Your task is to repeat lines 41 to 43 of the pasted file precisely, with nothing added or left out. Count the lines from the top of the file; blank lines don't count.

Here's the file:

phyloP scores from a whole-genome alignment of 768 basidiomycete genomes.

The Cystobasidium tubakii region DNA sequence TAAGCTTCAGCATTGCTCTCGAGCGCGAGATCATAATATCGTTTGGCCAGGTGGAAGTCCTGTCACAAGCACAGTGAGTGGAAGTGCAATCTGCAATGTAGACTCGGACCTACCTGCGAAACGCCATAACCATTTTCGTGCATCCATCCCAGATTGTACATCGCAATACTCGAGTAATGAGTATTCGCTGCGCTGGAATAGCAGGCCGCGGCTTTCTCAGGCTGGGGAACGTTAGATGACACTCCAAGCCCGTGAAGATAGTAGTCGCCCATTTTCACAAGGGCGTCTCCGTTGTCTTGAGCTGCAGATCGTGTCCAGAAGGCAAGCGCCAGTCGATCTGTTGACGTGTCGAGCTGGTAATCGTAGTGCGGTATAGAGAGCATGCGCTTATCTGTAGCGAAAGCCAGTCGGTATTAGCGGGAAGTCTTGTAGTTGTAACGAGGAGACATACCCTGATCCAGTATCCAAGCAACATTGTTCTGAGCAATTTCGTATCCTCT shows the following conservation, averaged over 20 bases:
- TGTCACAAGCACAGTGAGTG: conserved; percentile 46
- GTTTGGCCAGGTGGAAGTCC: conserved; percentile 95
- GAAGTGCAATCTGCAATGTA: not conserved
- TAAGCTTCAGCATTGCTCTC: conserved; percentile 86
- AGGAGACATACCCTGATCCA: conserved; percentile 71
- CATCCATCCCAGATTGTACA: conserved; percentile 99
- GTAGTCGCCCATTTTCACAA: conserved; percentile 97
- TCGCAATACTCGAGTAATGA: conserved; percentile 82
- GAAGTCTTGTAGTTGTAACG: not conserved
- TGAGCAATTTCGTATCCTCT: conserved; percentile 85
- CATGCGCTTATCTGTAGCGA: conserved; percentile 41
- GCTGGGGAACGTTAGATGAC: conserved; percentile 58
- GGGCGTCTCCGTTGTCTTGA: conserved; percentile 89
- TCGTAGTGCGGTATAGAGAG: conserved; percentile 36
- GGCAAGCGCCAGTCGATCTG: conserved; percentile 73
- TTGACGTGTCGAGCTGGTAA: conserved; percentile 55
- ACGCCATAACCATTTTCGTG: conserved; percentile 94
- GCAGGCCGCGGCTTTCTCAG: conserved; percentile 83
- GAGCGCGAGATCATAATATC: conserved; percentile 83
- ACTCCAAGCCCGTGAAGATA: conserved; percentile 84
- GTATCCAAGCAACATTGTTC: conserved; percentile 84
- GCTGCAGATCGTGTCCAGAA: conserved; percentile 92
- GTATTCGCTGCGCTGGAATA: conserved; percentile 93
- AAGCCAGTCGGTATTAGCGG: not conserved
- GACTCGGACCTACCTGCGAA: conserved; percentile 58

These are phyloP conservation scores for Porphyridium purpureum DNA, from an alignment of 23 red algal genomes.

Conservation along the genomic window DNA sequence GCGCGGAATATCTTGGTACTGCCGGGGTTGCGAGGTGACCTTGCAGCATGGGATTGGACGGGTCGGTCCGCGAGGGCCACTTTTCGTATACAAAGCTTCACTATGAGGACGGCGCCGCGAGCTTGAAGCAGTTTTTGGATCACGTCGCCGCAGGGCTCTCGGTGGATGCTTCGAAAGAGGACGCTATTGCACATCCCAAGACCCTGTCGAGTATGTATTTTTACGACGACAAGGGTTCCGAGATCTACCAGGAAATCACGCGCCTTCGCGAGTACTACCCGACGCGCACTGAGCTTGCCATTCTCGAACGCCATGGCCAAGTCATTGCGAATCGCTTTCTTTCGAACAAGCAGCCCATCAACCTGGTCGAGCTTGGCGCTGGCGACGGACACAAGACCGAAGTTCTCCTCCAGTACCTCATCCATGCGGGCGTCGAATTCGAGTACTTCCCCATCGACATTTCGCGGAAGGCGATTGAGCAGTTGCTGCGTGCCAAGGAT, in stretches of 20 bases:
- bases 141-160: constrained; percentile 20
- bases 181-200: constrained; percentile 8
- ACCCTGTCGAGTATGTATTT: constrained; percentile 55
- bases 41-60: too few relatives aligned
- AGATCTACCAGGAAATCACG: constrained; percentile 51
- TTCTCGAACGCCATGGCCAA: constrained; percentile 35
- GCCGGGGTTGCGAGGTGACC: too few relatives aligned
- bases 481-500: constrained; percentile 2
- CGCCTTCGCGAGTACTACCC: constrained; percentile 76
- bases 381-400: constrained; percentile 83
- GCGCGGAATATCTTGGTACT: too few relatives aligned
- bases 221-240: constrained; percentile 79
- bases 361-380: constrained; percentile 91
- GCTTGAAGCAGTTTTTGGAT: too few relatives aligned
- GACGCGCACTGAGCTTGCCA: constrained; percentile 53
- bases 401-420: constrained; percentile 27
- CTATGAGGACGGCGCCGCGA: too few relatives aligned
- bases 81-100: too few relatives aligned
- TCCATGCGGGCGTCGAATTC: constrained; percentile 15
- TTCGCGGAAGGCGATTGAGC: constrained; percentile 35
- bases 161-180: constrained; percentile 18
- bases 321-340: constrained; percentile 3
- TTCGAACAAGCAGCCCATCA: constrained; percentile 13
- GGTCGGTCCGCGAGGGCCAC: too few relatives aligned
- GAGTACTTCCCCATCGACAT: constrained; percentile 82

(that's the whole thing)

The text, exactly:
- bases 221-240: constrained; percentile 79
- bases 361-380: constrained; percentile 91
- GCTTGAAGCAGTTTTTGGAT: too few relatives aligned